winger Patrick Kane
should add to his trophy collection this season. (Glenn James/NHLI via Getty Images)
By Allan Muir
An annotated guide to this morning's must-read hockey stories:
• Patrick Kane has already won two Stanley Cups, a Conn Smythe Trophy and a Calder Trophy ... and that was all before the Blackhawks' winger began playing the best hockey of his career. Trailing Sidney Crosby by just one point in the scoring race, the Art Ross is within his reach this season ... and so is the Hart.
• Much virtual ink has been spilled during the past 24 hours about the Flames' front office situation after the team fired GM Jay Feaster. Here's a look at some of the best work:
Eric Duhatschek examines the candidacy of former Calgary great Joe Nieuwendyk to replace Feaster, and says that the Stars GM might be better equipped for success as a result of his struggles in Dallas. But former teammate Marty Turco says that Nieuwy isn't interested.
• Brian Costello says it was Feaster's poor record at the trade table that sealed his fate.
• Scott Cruickshank notes that, amid all the hubbub, coach Bob Hartley was given a vote of confidence that ensures he will at least finish out the season behind the Flames' bench. And George Johnson says that while president of hockey operations (and acting GM) Brian Burke covets obstreperous players, there will be room for small, skill guys as well. Burke went to some length to prove it.
• Is the NFL about to steal one of the NHL's greatest innovations?
• Ted Nolan has always gotten along well with those below him in the chain of command. It's the people above him with whom he's had trouble.
• Milan Lucic offers a solid rebuttal to those (including me) who have concerns about his ability to be effective on the big Olympic ice. I still don't see him making the cut, but there's no denying that he offers something to Team Canada that no other forward does ... and that might be enough to sway GM Steve Yzerman.
• This particular display of skill won't get him on Team Canada, but it sure got Lucic on the highlight shows. What a titanic bout this was:
• Matt Duchene promised that he'd break out of his slump soon. Last night, he delivered, putting the Avalanche on his back and carrying them to a win over the Jets. A couple more games like that and he will be back in the mix for Team Canada.
• Memo to Team Canada: In the event of a shootout in Sochi, please send Mike Babcock off the bench immediately. It might not be his fault that the Red Wings have lost 11 straight skills competitions dating back to last season, but there's no use taking chances, right?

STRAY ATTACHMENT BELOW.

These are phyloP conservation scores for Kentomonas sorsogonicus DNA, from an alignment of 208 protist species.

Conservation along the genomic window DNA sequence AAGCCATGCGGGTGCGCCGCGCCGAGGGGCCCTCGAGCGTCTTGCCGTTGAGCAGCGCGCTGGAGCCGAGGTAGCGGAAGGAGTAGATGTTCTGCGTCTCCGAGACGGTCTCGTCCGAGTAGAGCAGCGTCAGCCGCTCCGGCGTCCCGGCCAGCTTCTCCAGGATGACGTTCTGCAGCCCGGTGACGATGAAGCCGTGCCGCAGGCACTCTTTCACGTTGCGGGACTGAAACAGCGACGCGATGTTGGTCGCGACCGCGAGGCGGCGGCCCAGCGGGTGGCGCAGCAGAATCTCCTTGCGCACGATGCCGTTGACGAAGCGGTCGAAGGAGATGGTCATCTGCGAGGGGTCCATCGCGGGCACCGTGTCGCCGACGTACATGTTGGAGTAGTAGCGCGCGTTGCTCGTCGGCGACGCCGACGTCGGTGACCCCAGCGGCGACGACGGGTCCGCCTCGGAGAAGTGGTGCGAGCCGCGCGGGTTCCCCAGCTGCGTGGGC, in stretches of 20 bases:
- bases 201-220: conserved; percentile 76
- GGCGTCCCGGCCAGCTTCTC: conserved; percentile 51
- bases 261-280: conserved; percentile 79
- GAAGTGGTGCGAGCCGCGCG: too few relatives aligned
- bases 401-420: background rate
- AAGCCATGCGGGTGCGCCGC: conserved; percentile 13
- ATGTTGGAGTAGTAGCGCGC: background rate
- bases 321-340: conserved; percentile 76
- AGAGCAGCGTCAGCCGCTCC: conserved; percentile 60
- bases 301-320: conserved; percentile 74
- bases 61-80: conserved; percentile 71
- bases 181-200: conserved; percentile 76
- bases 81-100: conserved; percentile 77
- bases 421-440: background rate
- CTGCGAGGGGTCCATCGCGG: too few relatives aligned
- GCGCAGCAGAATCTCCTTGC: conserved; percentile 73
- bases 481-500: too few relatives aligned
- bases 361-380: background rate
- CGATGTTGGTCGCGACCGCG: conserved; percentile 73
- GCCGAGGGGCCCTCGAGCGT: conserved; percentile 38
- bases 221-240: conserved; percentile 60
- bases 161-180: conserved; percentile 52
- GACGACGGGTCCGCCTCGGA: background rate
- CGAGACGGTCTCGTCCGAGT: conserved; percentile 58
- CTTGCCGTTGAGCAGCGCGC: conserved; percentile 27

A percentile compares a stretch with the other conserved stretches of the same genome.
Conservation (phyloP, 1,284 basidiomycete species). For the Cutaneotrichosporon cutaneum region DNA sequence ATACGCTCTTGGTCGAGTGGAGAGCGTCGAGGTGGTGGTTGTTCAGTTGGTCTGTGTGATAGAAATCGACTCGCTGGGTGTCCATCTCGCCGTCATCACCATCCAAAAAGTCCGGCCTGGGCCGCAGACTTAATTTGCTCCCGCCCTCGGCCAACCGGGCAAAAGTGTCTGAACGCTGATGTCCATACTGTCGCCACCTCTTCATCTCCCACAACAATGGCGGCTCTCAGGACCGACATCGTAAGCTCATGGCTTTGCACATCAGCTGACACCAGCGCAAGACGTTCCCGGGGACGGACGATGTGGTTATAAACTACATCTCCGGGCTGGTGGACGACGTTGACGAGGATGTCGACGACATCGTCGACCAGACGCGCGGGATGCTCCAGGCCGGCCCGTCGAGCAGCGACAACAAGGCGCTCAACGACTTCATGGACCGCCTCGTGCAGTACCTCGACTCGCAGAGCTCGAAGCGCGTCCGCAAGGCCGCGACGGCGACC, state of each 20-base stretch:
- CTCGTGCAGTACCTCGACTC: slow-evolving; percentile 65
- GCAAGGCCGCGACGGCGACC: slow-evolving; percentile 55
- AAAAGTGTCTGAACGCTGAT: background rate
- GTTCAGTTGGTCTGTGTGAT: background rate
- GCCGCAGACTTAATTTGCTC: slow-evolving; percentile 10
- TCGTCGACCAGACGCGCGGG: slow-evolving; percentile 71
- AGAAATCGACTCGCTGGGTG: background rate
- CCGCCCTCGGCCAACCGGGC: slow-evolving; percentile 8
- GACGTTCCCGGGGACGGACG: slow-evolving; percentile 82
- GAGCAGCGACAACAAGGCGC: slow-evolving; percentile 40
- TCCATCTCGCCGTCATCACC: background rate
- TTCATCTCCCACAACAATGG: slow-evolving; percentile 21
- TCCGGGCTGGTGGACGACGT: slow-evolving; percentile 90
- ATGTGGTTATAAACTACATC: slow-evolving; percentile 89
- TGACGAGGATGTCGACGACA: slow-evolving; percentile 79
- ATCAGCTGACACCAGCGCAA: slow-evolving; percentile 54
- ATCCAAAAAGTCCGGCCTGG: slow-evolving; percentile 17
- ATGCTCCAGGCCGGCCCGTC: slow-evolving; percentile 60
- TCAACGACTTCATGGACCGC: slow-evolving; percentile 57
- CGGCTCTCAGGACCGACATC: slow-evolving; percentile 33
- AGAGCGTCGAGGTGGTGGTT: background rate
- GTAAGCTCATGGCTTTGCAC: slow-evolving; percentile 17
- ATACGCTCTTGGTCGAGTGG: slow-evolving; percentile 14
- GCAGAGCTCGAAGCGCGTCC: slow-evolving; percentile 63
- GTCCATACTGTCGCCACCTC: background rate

• Injuries to key players are complicating the selection process for Team USA, which is just days away from the roster deadline. It's interesting to read U.S. GM David Poile's take on Ryan Callahan. Poile evidently values Callahan's leadership qualities to such a degree that he is willing to overlook the Rangers' captain's poor play this season as long Callahan's knee recovers in time.
• So, what John Tortorella is saying here is that Zack Kassian isn't smart enough to play top-six minutes for him. It has to be fun going through life knowing exactly how little your boss thinks of you.
• Now that he's playing regularly for the Capitals, rookie defenseman Dmitry Orlov has withdrawn his trade request. Not a surprise. Orlov's demand was all about stopping his seemingly endless yo-yos between Hershey and Washington, and getting a chance to prove himself at the NHL level. He's making the most of the opportunity.
• It's pretty obvious from watching this that "Jingle Bells" isn't a thing in Russia. Or, if it is, the song somehow escaped the attention of Alex Ovechkin.
• Rogers Communications opened the vault in an attempt to lure James Duthie away from TSN. Here's how it played out.
• Bob Cole wishes he felt the love the way Duthie did, but at this point he has no idea if he is in Rogers' plans for next season. The legendary broadcaster is easily the most polarizing voice in the game, and it wouldn't be surprising to see him cast aside in the expected rebranding of the Hockey Night In Canada production. Still, there are many (myself among them) who value his history in the booth and his high energy over his occasionally erratic calls. Here's hoping there's a place for him in the new world order.
• Count the Blues among the teams that are nervously watching the rising salary cap. The league as a whole is making more money than ever, but lower-revenue teams such as St. Louis will be challenged to find new streams that allow them to remain competitive in the future.
• It would help the Blues' situation tremendously if they could just convince local fans to come to games. Right now, they're staying away in droves despite the team's on-ice success.
• To be a good team in the West, you have to win games on the road against teams like the Predators and the Jets. The Stars proved again last night that they're not a good team ... at least, not yet.
• The health of Jonathan Drouin's is only one of several lingering questions that need to be addressed as the Canadian national junior team's camp gets underway today in Toronto.
• Even with all the talk about expansion of late, there hasn't been much buzz about Houston. It's the biggest American city currently without an NHL team, and it would slide ideally into the Western Conference, but does that mean it's a natural when expansion eventually comes?
• A junior hockey player just recorded the greatest assist of his life.